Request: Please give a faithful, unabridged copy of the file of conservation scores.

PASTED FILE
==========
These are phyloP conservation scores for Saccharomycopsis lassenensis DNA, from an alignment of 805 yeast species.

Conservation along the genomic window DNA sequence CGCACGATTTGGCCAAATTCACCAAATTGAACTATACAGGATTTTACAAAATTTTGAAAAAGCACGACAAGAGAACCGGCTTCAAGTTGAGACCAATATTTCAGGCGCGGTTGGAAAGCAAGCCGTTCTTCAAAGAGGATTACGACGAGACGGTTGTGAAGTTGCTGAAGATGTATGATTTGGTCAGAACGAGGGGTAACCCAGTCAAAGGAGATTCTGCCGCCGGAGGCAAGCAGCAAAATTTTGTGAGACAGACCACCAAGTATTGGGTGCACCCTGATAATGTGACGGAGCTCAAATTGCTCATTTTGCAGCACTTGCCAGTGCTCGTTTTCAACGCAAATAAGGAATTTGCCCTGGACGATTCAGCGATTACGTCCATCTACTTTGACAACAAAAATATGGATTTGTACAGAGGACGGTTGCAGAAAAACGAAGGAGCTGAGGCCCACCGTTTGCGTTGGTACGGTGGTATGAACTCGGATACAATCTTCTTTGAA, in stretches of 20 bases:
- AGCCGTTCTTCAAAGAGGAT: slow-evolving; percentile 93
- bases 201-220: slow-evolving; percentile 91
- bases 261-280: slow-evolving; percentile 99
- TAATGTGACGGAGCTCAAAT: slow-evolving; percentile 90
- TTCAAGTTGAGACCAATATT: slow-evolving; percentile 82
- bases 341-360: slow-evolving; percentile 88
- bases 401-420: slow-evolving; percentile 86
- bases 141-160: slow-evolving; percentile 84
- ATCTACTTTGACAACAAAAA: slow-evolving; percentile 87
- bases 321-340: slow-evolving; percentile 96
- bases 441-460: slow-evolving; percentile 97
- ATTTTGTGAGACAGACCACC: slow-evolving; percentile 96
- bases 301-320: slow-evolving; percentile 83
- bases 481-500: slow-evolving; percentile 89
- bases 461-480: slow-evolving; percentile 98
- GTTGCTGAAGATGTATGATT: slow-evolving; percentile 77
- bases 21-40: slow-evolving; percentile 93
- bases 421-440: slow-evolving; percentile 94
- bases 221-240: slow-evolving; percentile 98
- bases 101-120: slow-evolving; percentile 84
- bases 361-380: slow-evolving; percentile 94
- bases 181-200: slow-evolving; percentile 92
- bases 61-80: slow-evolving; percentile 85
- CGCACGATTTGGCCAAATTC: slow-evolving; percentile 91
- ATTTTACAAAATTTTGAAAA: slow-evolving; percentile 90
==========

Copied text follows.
These are phyloP conservation scores for Saccharomycopsis lassenensis DNA, from an alignment of 805 yeast species.

Conservation along the genomic window DNA sequence CGCACGATTTGGCCAAATTCACCAAATTGAACTATACAGGATTTTACAAAATTTTGAAAAAGCACGACAAGAGAACCGGCTTCAAGTTGAGACCAATATTTCAGGCGCGGTTGGAAAGCAAGCCGTTCTTCAAAGAGGATTACGACGAGACGGTTGTGAAGTTGCTGAAGATGTATGATTTGGTCAGAACGAGGGGTAACCCAGTCAAAGGAGATTCTGCCGCCGGAGGCAAGCAGCAAAATTTTGTGAGACAGACCACCAAGTATTGGGTGCACCCTGATAATGTGACGGAGCTCAAATTGCTCATTTTGCAGCACTTGCCAGTGCTCGTTTTCAACGCAAATAAGGAATTTGCCCTGGACGATTCAGCGATTACGTCCATCTACTTTGACAACAAAAATATGGATTTGTACAGAGGACGGTTGCAGAAAAACGAAGGAGCTGAGGCCCACCGTTTGCGTTGGTACGGTGGTATGAACTCGGATACAATCTTCTTTGAA, in stretches of 20 bases:
- AGCCGTTCTTCAAAGAGGAT: slow-evolving; percentile 93
- bases 201-220: slow-evolving; percentile 91
- bases 261-280: slow-evolving; percentile 99
- TAATGTGACGGAGCTCAAAT: slow-evolving; percentile 90
- TTCAAGTTGAGACCAATATT: slow-evolving; percentile 82
- bases 341-360: slow-evolving; percentile 88
- bases 401-420: slow-evolving; percentile 86
- bases 141-160: slow-evolving; percentile 84
- ATCTACTTTGACAACAAAAA: slow-evolving; percentile 87
- bases 321-340: slow-evolving; percentile 96
- bases 441-460: slow-evolving; percentile 97
- ATTTTGTGAGACAGACCACC: slow-evolving; percentile 96
- bases 301-320: slow-evolving; percentile 83
- bases 481-500: slow-evolving; percentile 89
- bases 461-480: slow-evolving; percentile 98
- GTTGCTGAAGATGTATGATT: slow-evolving; percentile 77
- bases 21-40: slow-evolving; percentile 93
- bases 421-440: slow-evolving; percentile 94
- bases 221-240: slow-evolving; percentile 98
- bases 101-120: slow-evolving; percentile 84
- bases 361-380: slow-evolving; percentile 94
- bases 181-200: slow-evolving; percentile 92
- bases 61-80: slow-evolving; percentile 85
- CGCACGATTTGGCCAAATTC: slow-evolving; percentile 91
- ATTTTACAAAATTTTGAAAA: slow-evolving; percentile 90